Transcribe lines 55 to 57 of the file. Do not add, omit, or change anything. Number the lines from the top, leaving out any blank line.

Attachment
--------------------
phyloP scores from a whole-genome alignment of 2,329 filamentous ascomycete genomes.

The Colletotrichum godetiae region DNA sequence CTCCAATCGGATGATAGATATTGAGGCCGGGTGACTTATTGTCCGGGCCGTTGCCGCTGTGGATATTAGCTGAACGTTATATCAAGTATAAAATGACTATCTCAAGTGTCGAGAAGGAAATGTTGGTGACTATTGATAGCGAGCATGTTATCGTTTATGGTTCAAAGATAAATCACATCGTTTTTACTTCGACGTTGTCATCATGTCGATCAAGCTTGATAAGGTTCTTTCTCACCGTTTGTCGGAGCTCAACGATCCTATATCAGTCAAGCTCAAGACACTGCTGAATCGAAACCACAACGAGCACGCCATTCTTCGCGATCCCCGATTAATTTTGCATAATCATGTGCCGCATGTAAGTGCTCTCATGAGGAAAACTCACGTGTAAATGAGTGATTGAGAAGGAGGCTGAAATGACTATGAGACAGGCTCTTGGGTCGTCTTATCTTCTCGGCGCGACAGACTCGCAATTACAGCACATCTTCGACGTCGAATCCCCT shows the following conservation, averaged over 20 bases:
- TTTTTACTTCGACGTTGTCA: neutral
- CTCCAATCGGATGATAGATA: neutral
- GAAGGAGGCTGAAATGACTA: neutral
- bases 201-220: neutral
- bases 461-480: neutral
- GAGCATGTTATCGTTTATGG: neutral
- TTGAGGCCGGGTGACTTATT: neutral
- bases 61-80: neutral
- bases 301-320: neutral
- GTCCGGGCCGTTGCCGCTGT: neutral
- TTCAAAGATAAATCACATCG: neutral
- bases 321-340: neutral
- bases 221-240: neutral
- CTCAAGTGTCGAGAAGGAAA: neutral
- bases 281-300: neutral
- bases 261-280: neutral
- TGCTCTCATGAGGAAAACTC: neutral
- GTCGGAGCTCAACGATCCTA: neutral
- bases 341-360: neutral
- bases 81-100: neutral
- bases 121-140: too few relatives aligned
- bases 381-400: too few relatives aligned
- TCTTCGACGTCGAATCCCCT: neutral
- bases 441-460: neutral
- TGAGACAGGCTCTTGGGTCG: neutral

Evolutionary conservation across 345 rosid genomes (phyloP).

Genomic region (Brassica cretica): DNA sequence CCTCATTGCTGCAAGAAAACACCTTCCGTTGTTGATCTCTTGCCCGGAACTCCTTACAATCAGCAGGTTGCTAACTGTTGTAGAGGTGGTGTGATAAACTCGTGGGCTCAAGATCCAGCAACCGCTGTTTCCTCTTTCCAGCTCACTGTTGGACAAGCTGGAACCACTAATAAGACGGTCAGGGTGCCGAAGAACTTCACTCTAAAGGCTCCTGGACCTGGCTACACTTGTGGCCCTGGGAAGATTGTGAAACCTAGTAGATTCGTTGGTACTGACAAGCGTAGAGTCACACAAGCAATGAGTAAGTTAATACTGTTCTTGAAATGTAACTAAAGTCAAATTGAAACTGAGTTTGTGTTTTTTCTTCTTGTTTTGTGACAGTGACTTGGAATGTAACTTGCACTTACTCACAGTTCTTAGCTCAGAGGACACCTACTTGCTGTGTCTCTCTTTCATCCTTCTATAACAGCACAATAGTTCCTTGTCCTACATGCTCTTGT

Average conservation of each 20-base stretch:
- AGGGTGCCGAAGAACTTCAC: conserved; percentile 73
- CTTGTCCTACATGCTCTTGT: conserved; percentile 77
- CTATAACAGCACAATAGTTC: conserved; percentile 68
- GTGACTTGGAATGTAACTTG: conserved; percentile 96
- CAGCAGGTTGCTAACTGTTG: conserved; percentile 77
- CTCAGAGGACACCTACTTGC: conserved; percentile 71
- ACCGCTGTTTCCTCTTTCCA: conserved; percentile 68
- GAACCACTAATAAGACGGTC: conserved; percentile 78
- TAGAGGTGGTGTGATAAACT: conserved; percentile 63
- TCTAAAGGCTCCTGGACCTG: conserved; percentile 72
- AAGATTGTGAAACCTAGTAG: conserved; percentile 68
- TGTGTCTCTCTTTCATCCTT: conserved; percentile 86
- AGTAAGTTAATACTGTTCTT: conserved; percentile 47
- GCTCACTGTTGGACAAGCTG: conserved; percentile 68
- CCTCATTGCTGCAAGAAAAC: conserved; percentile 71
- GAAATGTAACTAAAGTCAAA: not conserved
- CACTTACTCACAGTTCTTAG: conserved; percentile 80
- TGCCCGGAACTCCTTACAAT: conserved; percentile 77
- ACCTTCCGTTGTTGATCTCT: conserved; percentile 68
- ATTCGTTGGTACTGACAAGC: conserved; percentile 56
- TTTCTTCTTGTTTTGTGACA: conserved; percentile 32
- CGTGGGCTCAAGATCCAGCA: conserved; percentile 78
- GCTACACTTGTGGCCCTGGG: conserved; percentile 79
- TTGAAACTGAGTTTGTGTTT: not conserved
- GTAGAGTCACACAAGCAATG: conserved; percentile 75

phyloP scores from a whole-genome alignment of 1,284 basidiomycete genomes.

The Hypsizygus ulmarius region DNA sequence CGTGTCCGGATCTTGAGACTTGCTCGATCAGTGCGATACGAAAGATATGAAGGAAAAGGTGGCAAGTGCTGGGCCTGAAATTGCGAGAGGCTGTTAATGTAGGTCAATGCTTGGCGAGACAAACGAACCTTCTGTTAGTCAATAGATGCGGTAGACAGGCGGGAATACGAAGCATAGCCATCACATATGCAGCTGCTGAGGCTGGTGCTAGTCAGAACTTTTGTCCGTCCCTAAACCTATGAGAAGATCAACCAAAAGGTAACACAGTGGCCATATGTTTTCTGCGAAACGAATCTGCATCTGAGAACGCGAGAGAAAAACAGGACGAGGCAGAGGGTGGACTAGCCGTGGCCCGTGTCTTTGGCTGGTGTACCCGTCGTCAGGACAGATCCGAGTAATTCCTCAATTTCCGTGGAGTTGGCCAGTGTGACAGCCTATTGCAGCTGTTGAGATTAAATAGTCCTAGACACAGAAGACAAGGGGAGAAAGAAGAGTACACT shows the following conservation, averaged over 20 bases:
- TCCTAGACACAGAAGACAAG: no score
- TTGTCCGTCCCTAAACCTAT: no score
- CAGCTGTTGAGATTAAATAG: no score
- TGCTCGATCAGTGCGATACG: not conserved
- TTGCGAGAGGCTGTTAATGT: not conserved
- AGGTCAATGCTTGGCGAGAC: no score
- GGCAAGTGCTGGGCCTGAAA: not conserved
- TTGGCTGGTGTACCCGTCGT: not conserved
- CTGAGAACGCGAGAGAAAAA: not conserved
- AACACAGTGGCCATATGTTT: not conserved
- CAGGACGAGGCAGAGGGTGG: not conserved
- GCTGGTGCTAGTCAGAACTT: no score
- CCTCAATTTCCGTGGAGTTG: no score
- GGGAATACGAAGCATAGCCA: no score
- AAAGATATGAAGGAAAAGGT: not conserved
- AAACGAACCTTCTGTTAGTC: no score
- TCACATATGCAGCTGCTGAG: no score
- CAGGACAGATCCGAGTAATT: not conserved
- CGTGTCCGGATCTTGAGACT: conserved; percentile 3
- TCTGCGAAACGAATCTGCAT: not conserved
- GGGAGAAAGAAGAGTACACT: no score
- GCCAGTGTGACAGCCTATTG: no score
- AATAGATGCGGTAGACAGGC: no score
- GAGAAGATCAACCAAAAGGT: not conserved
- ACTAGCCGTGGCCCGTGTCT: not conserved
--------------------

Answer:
- GTAGAGTCACACAAGCAATG: conserved; percentile 75

phyloP scores from a whole-genome alignment of 1,284 basidiomycete genomes.

The Hypsizygus ulmarius region DNA sequence CGTGTCCGGATCTTGAGACTTGCTCGATCAGTGCGATACGAAAGATATGAAGGAAAAGGTGGCAAGTGCTGGGCCTGAAATTGCGAGAGGCTGTTAATGTAGGTCAATGCTTGGCGAGACAAACGAACCTTCTGTTAGTCAATAGATGCGGTAGACAGGCGGGAATACGAAGCATAGCCATCACATATGCAGCTGCTGAGGCTGGTGCTAGTCAGAACTTTTGTCCGTCCCTAAACCTATGAGAAGATCAACCAAAAGGTAACACAGTGGCCATATGTTTTCTGCGAAACGAATCTGCATCTGAGAACGCGAGAGAAAAACAGGACGAGGCAGAGGGTGGACTAGCCGTGGCCCGTGTCTTTGGCTGGTGTACCCGTCGTCAGGACAGATCCGAGTAATTCCTCAATTTCCGTGGAGTTGGCCAGTGTGACAGCCTATTGCAGCTGTTGAGATTAAATAGTCCTAGACACAGAAGACAAGGGGAGAAAGAAGAGTACACT shows the following conservation, averaged over 20 bases: